Biking on the Big Island is rarely considered by tourists and commonly thought of as “something only those crazy triathlon types would do”. However, it can be a very rewarding and fun experience to rent a bike during the day and cruise around town and along the shore or to ride in the rainforest and see the Hawaii Volcanoes National Park on an e-bike.
We cover the following topics in our guide to biking on the Big Island:
Table of contents
Table of Contents
- Bike rental shops
- Big Island bike tours
- Bikesharing (downtown Kona and downtown Hilo only)
- Bicycle safety
Biking is, in our opinion, a far better option than the car if you want to take in your surroundings. You can stop anytime and anywhere, explore at your own pace and take in the sounds, smells, and colors from up close. We especially like biking in the Hawaii Volcanoes National Park.
Bike rental shops
It is possible to rent a bike in most places on the Big Island. We list below our go-to places in Hilo, Kona, Waikoloa, and Waimea. Expect to pay between $25 (for the most basic bikes, not available in every shop) to $100+ (all the works, carbon fiber frame and wheels, etc.) for the first 24 hours, with a steep discount for following days.
- Hilo: Mid Pacific Wheels
- Kona: Bike Works Kona and Kona Sports Center
- Waimea: Bike Works Mauka and Big Island Bike Tours
- Waikoloa: Bike Works Beach and Sports
Biking in Hawaii Volcanoes National Park
The best (and most spectacular) place to ride your bike on the Big Island is, without any doubt, the Hawaii Volcanoes National Park. There are trails for every skill set and age, and the biggest challenge will be to get your bike up to the park. The national park gives information on “how to bike the volcanoes“, listing all bike trails inside the park, as well as safety information and some handy pointers. All areas in the park that are open to bicycles are also open to e-bikes.
If you like a challenging uphill ride, try one of our favorite scenic drives, the Mauna Loa summit road!
It is also possible to rent e-bikes close to the park at the golf course subdivision of Volcano Village. You can read more about that option below.
If you like biking but don’t like planning, you can also choose for an arranged (sometimes self-guided) bicycle tour. The people organizing these tours take all the planning out of your hands and make sure you have a fitting bicycle, protective gear, transport to and from the tour location and, if needed, food, drinks and accommodation underway. These tours last between 3 and 7 hours, and start at around $120 per person.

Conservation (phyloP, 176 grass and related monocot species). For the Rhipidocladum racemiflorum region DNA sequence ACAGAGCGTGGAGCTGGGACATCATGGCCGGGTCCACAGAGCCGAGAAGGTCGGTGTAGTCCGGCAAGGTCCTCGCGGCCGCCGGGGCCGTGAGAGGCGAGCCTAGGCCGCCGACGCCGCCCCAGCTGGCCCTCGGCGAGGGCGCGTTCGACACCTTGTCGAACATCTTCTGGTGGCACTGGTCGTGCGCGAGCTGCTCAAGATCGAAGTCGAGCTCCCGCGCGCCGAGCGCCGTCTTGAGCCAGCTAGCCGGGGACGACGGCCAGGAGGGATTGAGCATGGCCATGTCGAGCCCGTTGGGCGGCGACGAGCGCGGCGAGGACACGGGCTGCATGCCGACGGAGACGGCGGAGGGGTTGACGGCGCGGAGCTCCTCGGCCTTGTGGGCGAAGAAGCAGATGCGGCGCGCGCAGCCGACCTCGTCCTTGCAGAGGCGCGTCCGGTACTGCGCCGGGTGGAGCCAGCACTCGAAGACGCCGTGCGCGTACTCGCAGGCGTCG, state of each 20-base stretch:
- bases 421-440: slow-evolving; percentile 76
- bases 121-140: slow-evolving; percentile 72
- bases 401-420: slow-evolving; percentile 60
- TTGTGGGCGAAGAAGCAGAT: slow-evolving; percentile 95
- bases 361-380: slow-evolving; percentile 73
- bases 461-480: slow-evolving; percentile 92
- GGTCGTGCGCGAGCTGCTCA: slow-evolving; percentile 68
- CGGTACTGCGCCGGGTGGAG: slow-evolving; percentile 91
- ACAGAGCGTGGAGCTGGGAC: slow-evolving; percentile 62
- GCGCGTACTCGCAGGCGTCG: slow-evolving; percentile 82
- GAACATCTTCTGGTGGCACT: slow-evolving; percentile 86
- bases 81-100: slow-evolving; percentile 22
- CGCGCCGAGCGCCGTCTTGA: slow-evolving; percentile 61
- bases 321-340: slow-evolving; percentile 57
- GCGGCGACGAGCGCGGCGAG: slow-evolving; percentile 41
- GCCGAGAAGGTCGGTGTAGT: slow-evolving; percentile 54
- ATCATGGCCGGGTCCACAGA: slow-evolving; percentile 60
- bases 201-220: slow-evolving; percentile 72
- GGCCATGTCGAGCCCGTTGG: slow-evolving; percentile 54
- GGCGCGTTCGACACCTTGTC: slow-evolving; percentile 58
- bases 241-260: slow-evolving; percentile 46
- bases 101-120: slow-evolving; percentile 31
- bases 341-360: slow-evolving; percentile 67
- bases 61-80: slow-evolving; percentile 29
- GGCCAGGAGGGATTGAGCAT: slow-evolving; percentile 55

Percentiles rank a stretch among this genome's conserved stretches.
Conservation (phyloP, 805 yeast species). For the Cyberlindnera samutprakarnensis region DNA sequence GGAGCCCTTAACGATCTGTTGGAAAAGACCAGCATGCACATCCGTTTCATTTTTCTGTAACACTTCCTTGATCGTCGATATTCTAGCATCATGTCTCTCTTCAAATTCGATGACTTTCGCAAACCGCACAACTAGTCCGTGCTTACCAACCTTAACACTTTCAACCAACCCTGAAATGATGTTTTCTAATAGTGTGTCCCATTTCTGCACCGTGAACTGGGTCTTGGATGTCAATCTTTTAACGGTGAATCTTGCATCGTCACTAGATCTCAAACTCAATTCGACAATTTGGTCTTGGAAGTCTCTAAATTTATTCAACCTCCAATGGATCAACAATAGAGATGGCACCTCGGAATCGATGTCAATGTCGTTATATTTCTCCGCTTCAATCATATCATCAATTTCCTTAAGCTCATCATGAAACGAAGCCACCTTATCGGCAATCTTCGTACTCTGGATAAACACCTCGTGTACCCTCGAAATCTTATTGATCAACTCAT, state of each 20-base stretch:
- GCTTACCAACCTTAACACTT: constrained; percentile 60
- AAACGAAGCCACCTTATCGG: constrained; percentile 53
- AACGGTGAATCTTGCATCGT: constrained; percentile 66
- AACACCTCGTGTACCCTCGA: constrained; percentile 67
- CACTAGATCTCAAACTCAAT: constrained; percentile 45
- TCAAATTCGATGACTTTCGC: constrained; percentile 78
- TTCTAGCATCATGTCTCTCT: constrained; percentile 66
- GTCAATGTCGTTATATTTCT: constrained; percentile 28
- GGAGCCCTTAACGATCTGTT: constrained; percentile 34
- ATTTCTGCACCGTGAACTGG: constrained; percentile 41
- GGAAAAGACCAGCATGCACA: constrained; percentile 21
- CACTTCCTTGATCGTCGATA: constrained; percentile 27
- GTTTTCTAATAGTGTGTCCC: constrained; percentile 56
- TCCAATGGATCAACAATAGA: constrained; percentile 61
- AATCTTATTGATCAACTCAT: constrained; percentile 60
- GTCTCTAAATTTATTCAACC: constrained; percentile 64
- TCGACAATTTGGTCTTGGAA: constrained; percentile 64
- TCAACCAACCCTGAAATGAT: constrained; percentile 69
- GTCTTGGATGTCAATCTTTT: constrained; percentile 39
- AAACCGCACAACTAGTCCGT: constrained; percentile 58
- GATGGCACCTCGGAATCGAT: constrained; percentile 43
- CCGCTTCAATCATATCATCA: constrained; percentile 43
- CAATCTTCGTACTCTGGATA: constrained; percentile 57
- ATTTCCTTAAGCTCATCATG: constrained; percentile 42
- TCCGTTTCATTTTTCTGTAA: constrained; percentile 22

Up and down the Volcano
If you’d like to explore the Hawaii Volcanoes National Park by bike we can heartily recommend the tours organized in and around the Hawaii Volcanoes National Park by bikevolcano.com.
Around the Big Island
Big Island Bike Tours (located in Waimea) organizes bike tours all over the island.
Bike Tours in Waimea
Big Island bike tours [website] is a locally owned and operated eco-tour company located at the historic Anna Ranch in Waimea. They offer both mountain and road bike tours lead by former professional cyclist Alex Candelario.
Big Island Personal Tours (website) offers several GPS + Audio Guided E-bike Tours on the Big Island:
- A 3 hour GPS Guided Hilo Historical Tour
- A 4 to 6 hour GPS + Audio Guided E-bike Tour at the Volcano National Park
- And a GPS Guided Waikoloa E-bike Tour.
Try using the discount code “lovebigisland10” for a 10% discount.
You can now find bikesharing stations in downtown Kona and Hilo. These bikes can be rented for short periods of time (30 and 60 minutes) and are meant to make short trips through town. To get a day pass go to one of the bikeshare kiosks and follow the instructions on-screen.
If you feel like taking one of these bikes to explore Hilo or Kona you should have a look at the hawaiiislandbikeshare website.
Please, take good care of your own safety! People on the Big Island drive their cars with more aloha than on the mainland, but regardless people are not as used to bikes on the road as, for example, in Europe.
You should  wear head protection (which is included at most bike rental shops) and  stay away from roads that are frequently used by cars, or at least ride your bike on the soft shoulder of the road if there is no other option.